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VUCA means the
One day my children were just babies, the next, they were heading off to school! The speed of change was brutal for me to manage, especially when they didn’t want to get up in the morning.
Fast forward some years later, and the transition from grade school into college has ushered in a lot of uncertainty. Today, I am actually participating in freshman college move-in day for my son. Two weeks ago, it was my daughter's first day as a freshman in college. Two different schools, two different locations, and I have one more at home in high school! We are all learning new things and having some tough conversations. I don't like it when I don't know the answer and for most of their questions - I do not know how to respond because there are so many unknowns. Patience is not my strength but it is pretty amazing when they discover things on their own.
Add in dating, money management, and driving into the mix. Phew! New jobs, a pandemic, and, well you get the idea, my life is complex!
Next, add in the standard questions all seniors/college freshman are asked:
- What do you want to do when you grow up?
- What do you like to do?
- Have you considered a major?
My children hear one thing, and I think another. We have had some good laughs but for now they have no clue what they want to do when they graduate. That is so far in the future to them and when they think they found something they may want to pursue, it often turns out to not be what they thought it would be.
As my children have grown into young adults, I have tried to impart my knowledge and what I have learned (in other words, my mistakes) to help them navigate their options.
Here are a few
words-of-wisdom I’ve shared over time:
1. Accept change.
2. Ask questions.
3. Set goals.
4. Reward yourself when you accomplish goals.
5. Have patience but persevere.
6. Believe in yourself.
7. Have gratitude.
8. Value everyone’s gifts.
9. Talk to someone – don’t hold it in.
These are all tactics used to help manage VUCA, but truthfully it never seemed to be enough.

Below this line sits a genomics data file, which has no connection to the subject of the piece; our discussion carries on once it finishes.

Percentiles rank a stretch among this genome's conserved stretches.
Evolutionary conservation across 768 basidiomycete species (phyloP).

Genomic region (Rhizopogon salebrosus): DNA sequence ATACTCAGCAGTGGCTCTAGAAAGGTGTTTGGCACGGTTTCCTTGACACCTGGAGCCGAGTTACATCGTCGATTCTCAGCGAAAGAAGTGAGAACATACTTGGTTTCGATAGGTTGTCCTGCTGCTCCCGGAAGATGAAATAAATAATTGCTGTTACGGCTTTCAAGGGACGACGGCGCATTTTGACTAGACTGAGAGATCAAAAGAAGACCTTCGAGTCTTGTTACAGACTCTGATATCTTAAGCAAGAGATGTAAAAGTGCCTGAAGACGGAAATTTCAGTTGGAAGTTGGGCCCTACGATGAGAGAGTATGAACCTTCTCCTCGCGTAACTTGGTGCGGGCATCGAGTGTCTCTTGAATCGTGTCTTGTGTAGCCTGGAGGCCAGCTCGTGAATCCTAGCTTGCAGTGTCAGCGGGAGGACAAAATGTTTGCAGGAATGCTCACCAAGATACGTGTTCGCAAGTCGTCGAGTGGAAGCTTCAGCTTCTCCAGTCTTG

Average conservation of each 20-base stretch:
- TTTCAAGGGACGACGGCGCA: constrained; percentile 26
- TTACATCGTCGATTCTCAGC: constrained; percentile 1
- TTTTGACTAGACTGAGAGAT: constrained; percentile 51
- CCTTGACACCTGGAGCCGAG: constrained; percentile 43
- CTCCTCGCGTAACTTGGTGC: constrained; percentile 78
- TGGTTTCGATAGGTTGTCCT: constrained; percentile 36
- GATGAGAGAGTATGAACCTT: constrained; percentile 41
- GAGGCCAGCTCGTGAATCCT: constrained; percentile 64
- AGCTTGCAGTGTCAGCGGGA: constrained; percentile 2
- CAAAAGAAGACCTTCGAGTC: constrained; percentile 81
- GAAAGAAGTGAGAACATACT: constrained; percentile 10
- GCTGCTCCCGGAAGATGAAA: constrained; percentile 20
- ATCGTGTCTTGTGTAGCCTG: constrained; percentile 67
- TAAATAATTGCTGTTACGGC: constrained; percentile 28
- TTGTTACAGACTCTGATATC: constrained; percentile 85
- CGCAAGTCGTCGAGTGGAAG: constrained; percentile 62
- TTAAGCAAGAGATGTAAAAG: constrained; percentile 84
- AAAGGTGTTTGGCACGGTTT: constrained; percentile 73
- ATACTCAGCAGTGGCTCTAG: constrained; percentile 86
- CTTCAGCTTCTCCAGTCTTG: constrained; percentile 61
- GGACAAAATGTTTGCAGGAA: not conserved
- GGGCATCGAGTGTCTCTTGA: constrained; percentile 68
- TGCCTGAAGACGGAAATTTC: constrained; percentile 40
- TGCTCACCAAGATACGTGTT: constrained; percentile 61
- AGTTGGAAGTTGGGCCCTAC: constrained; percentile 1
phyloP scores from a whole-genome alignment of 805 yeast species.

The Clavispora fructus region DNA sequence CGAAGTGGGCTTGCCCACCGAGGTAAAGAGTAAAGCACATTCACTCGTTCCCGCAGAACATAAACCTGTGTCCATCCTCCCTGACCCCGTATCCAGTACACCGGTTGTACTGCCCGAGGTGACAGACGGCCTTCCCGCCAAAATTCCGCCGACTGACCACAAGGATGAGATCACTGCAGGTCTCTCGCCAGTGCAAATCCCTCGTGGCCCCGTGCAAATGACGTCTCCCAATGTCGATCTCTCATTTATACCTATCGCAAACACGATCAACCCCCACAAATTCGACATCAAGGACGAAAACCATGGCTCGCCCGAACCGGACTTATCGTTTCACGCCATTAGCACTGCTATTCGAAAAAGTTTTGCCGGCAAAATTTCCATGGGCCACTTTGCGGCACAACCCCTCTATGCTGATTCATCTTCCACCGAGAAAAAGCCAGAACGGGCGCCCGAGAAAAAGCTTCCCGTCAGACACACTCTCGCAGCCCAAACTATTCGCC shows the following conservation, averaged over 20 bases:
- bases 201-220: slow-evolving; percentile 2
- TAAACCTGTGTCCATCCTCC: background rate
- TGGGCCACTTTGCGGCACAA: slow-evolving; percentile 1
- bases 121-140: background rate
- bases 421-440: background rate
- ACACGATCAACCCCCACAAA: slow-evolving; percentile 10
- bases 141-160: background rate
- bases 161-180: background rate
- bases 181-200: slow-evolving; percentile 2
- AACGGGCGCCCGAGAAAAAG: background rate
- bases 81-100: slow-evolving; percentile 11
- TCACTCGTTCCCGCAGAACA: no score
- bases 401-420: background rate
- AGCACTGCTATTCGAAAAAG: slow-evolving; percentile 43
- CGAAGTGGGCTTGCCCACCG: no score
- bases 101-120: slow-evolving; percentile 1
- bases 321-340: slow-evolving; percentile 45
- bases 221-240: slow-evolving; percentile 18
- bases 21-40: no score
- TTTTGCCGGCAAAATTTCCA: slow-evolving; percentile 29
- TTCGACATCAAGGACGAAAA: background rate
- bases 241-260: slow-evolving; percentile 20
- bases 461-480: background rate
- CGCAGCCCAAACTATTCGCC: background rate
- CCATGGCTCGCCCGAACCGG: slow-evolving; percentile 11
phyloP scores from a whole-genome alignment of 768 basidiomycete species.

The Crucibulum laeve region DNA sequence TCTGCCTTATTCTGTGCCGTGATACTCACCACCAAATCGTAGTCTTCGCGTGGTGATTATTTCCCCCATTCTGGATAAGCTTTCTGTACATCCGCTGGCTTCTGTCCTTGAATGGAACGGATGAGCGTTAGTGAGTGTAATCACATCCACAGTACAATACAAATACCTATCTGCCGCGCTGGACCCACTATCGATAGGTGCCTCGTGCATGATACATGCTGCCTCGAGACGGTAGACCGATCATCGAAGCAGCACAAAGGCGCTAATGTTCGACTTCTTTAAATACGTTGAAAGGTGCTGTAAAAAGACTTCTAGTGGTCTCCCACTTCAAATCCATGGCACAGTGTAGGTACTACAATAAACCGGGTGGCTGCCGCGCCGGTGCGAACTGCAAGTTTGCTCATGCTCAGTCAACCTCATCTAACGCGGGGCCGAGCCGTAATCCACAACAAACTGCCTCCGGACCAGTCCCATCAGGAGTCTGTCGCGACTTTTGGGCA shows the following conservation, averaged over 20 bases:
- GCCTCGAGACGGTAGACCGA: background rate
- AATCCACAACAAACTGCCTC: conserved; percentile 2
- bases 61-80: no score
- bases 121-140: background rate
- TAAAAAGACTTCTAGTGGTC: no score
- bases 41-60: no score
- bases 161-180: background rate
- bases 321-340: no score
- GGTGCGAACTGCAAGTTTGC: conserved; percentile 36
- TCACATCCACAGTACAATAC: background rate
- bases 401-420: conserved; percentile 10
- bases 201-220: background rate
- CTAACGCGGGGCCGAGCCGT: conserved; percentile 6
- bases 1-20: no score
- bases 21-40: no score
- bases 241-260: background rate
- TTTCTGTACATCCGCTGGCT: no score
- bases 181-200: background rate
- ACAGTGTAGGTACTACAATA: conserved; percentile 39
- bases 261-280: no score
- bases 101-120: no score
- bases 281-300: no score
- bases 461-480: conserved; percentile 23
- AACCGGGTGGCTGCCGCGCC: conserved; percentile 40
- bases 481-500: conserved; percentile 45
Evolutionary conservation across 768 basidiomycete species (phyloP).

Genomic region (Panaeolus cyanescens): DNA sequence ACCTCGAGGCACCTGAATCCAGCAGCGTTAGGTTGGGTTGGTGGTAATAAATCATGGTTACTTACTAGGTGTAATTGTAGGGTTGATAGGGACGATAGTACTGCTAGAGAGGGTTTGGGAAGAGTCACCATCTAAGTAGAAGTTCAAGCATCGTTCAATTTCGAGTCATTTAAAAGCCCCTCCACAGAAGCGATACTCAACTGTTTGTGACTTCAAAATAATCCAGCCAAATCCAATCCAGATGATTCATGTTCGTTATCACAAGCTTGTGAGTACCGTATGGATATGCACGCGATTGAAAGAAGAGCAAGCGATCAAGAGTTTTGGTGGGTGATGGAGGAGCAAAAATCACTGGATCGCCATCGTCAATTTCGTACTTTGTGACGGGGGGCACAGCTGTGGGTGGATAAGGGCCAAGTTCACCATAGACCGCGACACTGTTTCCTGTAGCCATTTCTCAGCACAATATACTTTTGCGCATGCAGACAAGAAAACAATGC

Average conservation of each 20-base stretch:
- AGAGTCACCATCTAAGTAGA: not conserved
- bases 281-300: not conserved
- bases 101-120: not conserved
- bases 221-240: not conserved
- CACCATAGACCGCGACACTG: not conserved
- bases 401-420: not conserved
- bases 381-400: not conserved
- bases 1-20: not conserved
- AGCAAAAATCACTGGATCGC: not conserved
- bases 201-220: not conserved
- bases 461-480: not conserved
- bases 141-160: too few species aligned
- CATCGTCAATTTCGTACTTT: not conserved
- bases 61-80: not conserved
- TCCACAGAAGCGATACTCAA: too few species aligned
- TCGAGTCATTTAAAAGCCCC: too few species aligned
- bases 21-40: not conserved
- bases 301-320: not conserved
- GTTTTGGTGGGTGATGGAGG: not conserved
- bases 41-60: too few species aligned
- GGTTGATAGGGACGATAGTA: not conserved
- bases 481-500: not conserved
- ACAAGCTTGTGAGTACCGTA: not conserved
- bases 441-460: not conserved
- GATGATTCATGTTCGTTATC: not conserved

I recently read, however, that VUCA is considered an old concept. You see, it’s been around since the late 1980s and early 1990s. This made me feel so old! While VUCA is still often used in strategic planning, leadership development, and the military to help us navigate our crazy, complex world, our world is very different today.
So, maybe VUCA is probably outdated. What do you think? Could VUCA account for what we are experiencing right now in our world? We’re working in our office one day, teaching in a classroom, seeing patients in our clinics. The next day we’re mandated to wear gloves, masks and stay home. So, how do we describe the times we are currently living in instead?
Jamais Cascio presented his views at the Institute of The Future (IFTF) on why the VUCA framework is no longer applicable. He claims that it doesn’t help us prepare for what will happen because VUCA only describes our current state. The alternative, Cascio proposed, to help us prepare for the future is BANI, another acronym. (As you know, in healthcare and academia, we love our acronyms!)
Let's take a look at
what BANI means:
Something, or someone who, is easy to shattered, subjected to a total and sudden failure.
We fear the choices we make as it might be the wrong one. We worry about the "What if?" and are very indecisive.
There is a disconnection between cause and effect. The consequences of our actions are out of proportion to the event, or our perceptions are misaligned.
Something complicated, if not impossible, to understand. We cannot wrap our brains around it.
I started to ask
myself questions about how to handle a BANI world. How do I help my twins as
they head to college? What about my high schooler who is going through lots of
Here are some great suggestions I recently found by Diego Agostini in my quest for knowledge:
1. It’s good to have a plan B and plan C! Be prepared; we can’t be in control all of the time.
2. Ask yourself what is making you anxious, and then learn as much as you can about it. Raising awareness is the first thing you need to do when preparing for change or reducing your anxiety.
3. Look at things with a fresh eye. Be open to possibilities. Try not to limit things by setting expectations. If you do set expectations, determine a realistic range and follow your intuition.
Another person who also has given me some great encouragement and perspectives in life is Dr. Seuss. One of the most popular gifts a student gets when graduating is the book "Oh, the places you'll go!" Dr. Seuss reminds us that things in life will get tough, and they do, but we can get through it.
So, to my children, family, friends, colleagues, and the 3C network, we will get through this VUCA/BANI world. In the ever-changing role we play in life, we must remember change is not a judgment of the past but an opportunity to discover and learn.
And, when you think about it, don’t we all play a part in what happens in the future? So, in that case, maybe we can move mountains, as Dr. Seuss predicts, with 98 and 3/4 percent guaranteed in our BANI world!
Connect, Communicate, and Collaborate. Let's move some mountains! That is the 3C way!
- Agostini, D (2020). From VUCA to BANI: how to expect the unexpected. Commitment. https://commitment.uk.com/news/from-vuca-to-bani-how-to-expect-the-unexpected-commitment/
- Roush, W. (5/12/2020). 4.01 Brittle, Anxious, Nonlinear, Incomprehensible: How One Futurist Frames the Pandemic. Soonish Podcast, Season 4. https://www.soonishpodcast.org/401-bani
- Seuss, T. (1990). Oh, the Places You'll Go! Random House Books. https://www.amazon.com/Oh-Places-Youll-Dr-Seuss/
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